I really hope this procedure and the next one will give you the relief you've been looking for, Dave. I know you've suffered for a long time.
You have such a great attitude about your dad's condition. What a difference it makes to know that he is getting such caring attention and comfort. You can't be too sad when you know that the disease that stole him from you won't have a hold on him for much longer.
Hello Dave- Knowing your dad is comfortable and being well looked after is the best possible thing for all of you at this point, I know. I'm so glad you feel peace about it. You've all been through a lot in the past few years, and your dad must be tired of the battle.
I'm glad you finally got to talk to someone who could tell you exactly what's going on, but sorry the news isn't better. When Alzheimer's patients haven't been themselves for years, though, and have no happiness left, I guess you have to see the end of it with mixed emotions.
Regarding your hip surgery and diabetes -- I'm also diabetic and my A1C increased steadily in the months before my surgery; I assume because of the pain. My BG was very high in the hospital, even though they were giving me insulin (which I don't normally take). My A1C a few weeks after the surgery was almost 13. The next time, though, after I had recovered from my surgery and was pain-free, it had dropped to under 9, and it's been about 6.5 for a year now. So you might see a big improvement, too, once you don't have that terrible pain any more.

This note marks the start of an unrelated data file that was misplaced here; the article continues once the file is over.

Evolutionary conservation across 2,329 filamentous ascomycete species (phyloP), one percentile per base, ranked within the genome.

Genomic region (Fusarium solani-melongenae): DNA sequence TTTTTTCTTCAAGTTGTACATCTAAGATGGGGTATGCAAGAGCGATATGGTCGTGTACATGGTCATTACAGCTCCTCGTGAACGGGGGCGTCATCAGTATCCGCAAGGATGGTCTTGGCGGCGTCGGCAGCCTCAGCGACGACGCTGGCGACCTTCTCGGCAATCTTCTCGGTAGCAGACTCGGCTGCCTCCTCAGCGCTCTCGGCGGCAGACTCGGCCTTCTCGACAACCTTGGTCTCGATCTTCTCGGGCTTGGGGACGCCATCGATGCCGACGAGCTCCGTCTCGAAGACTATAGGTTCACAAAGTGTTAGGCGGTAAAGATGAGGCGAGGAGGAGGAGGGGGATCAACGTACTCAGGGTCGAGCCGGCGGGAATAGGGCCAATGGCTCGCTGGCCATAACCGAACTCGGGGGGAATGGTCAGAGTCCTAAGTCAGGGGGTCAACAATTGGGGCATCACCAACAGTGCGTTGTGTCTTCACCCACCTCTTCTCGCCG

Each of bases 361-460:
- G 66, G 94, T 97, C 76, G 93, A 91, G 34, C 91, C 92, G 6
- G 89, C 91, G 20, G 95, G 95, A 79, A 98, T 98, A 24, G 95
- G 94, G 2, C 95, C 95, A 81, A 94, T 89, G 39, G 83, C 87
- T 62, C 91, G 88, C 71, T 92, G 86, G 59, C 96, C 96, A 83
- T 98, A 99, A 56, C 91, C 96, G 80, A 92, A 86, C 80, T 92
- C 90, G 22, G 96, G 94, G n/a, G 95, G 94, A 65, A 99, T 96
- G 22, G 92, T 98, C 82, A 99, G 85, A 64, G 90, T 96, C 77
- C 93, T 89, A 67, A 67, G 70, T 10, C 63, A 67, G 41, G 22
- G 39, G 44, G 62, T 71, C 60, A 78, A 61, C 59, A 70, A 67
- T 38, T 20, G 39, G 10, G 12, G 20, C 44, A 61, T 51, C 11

That does sound horribly frustrating, Dave. I'm sorry you have to go through all that; the situation is already bad enough. You must feel so helpless at times.
I'm also sorry you have to wait until next year for your hip replacements. I've had both of mine done, and it was life-changing. I know the pain affects every single thing you do, and it's amazing how quickly you feel like a new person with new hips.